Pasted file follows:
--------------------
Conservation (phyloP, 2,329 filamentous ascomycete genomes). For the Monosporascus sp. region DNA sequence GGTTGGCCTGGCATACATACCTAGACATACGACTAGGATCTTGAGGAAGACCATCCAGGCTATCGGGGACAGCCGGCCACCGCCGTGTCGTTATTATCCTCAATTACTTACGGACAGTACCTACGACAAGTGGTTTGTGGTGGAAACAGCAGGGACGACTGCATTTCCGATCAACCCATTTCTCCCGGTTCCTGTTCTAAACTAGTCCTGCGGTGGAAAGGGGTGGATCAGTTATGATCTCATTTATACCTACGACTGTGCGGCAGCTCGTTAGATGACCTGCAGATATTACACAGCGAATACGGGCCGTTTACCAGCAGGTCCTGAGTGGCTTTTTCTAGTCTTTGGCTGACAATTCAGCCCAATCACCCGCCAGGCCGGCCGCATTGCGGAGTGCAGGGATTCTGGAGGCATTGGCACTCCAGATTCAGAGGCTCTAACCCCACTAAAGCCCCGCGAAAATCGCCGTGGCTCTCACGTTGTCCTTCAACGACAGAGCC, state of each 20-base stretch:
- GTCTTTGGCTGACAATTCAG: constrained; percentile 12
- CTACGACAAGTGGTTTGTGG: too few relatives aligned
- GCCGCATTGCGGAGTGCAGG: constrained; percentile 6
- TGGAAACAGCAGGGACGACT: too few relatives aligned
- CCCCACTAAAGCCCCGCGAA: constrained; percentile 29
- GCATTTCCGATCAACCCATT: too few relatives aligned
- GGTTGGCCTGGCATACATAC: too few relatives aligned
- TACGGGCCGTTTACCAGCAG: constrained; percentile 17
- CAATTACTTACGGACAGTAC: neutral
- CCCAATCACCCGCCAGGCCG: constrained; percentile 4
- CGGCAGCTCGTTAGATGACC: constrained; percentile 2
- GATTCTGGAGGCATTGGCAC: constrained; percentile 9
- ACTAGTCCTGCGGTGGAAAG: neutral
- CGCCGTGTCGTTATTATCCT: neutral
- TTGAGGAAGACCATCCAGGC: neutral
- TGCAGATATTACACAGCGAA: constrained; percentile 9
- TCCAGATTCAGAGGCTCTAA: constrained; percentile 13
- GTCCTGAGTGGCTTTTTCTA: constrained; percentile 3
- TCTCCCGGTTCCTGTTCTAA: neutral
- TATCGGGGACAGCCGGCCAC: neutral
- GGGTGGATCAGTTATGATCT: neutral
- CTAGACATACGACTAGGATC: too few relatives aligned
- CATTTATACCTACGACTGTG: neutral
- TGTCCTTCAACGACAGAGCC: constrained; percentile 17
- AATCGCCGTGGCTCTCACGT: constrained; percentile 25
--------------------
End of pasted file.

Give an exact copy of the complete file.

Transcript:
Conservation (phyloP, 2,329 filamentous ascomycete genomes). For the Monosporascus sp. region DNA sequence GGTTGGCCTGGCATACATACCTAGACATACGACTAGGATCTTGAGGAAGACCATCCAGGCTATCGGGGACAGCCGGCCACCGCCGTGTCGTTATTATCCTCAATTACTTACGGACAGTACCTACGACAAGTGGTTTGTGGTGGAAACAGCAGGGACGACTGCATTTCCGATCAACCCATTTCTCCCGGTTCCTGTTCTAAACTAGTCCTGCGGTGGAAAGGGGTGGATCAGTTATGATCTCATTTATACCTACGACTGTGCGGCAGCTCGTTAGATGACCTGCAGATATTACACAGCGAATACGGGCCGTTTACCAGCAGGTCCTGAGTGGCTTTTTCTAGTCTTTGGCTGACAATTCAGCCCAATCACCCGCCAGGCCGGCCGCATTGCGGAGTGCAGGGATTCTGGAGGCATTGGCACTCCAGATTCAGAGGCTCTAACCCCACTAAAGCCCCGCGAAAATCGCCGTGGCTCTCACGTTGTCCTTCAACGACAGAGCC, state of each 20-base stretch:
- GTCTTTGGCTGACAATTCAG: constrained; percentile 12
- CTACGACAAGTGGTTTGTGG: too few relatives aligned
- GCCGCATTGCGGAGTGCAGG: constrained; percentile 6
- TGGAAACAGCAGGGACGACT: too few relatives aligned
- CCCCACTAAAGCCCCGCGAA: constrained; percentile 29
- GCATTTCCGATCAACCCATT: too few relatives aligned
- GGTTGGCCTGGCATACATAC: too few relatives aligned
- TACGGGCCGTTTACCAGCAG: constrained; percentile 17
- CAATTACTTACGGACAGTAC: neutral
- CCCAATCACCCGCCAGGCCG: constrained; percentile 4
- CGGCAGCTCGTTAGATGACC: constrained; percentile 2
- GATTCTGGAGGCATTGGCAC: constrained; percentile 9
- ACTAGTCCTGCGGTGGAAAG: neutral
- CGCCGTGTCGTTATTATCCT: neutral
- TTGAGGAAGACCATCCAGGC: neutral
- TGCAGATATTACACAGCGAA: constrained; percentile 9
- TCCAGATTCAGAGGCTCTAA: constrained; percentile 13
- GTCCTGAGTGGCTTTTTCTA: constrained; percentile 3
- TCTCCCGGTTCCTGTTCTAA: neutral
- TATCGGGGACAGCCGGCCAC: neutral
- GGGTGGATCAGTTATGATCT: neutral
- CTAGACATACGACTAGGATC: too few relatives aligned
- CATTTATACCTACGACTGTG: neutral
- TGTCCTTCAACGACAGAGCC: constrained; percentile 17
- AATCGCCGTGGCTCTCACGT: constrained; percentile 25